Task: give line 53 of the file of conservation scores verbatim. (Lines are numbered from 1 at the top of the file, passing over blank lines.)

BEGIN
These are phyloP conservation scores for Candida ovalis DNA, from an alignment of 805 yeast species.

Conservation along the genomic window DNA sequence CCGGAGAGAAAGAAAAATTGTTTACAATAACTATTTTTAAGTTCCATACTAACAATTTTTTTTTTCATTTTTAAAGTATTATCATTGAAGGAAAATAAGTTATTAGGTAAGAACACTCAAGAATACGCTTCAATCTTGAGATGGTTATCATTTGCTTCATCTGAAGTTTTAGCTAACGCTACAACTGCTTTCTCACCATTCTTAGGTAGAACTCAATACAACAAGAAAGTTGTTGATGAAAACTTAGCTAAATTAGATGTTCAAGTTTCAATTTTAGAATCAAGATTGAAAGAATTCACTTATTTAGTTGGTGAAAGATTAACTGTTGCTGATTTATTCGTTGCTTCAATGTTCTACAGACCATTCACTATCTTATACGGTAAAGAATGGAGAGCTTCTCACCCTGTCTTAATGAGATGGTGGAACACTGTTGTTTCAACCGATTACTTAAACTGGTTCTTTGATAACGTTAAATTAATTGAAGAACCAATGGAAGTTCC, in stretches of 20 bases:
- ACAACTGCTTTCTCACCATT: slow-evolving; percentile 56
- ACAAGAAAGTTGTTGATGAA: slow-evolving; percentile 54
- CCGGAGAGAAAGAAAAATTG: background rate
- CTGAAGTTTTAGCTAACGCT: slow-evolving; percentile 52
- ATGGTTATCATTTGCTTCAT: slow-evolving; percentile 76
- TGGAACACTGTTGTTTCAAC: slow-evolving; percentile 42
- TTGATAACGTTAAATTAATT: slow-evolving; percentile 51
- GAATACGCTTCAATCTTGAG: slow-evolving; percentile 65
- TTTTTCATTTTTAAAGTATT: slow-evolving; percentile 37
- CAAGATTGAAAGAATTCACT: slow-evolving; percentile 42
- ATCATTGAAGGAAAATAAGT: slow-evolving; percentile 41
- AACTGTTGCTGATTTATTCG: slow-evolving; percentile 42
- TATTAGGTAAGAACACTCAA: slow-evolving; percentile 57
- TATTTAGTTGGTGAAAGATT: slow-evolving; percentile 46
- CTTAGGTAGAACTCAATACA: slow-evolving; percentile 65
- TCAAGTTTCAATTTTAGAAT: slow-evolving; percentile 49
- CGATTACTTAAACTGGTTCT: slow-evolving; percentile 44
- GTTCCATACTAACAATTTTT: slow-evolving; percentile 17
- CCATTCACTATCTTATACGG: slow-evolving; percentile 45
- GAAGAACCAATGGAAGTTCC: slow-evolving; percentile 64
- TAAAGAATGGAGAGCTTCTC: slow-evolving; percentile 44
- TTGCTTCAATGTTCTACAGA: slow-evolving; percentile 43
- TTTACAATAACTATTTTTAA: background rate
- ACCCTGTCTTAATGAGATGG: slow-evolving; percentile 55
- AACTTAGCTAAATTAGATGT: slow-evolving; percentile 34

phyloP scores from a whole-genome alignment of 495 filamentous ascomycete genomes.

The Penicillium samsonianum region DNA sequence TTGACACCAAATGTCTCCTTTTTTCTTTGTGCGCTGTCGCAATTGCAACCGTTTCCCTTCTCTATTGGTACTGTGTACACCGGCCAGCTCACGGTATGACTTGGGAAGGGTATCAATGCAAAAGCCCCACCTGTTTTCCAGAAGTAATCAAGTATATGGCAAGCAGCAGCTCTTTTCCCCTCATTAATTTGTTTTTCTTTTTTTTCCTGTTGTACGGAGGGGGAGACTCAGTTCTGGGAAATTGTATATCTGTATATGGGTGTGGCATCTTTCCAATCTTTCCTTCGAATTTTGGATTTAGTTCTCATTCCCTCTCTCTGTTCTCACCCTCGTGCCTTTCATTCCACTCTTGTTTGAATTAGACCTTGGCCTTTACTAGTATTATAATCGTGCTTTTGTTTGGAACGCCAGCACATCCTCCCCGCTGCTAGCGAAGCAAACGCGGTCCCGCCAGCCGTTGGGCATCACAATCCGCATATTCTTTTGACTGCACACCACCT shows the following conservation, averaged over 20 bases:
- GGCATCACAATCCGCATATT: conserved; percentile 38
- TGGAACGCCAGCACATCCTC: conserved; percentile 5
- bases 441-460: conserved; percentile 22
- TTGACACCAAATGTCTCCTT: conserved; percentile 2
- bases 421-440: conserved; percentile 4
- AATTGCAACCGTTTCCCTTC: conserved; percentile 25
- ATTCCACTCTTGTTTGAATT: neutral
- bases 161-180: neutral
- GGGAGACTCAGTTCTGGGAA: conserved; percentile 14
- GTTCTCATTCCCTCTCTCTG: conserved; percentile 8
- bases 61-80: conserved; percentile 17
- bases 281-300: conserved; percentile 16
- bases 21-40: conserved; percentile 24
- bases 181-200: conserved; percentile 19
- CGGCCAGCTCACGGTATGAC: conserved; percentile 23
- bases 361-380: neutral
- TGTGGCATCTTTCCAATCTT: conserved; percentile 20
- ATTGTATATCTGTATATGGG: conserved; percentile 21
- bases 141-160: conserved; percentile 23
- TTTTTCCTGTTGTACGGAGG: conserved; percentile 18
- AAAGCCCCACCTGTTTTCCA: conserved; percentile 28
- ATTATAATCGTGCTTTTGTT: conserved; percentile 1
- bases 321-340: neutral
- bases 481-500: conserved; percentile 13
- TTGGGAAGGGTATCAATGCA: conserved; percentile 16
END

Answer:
- bases 481-500: conserved; percentile 13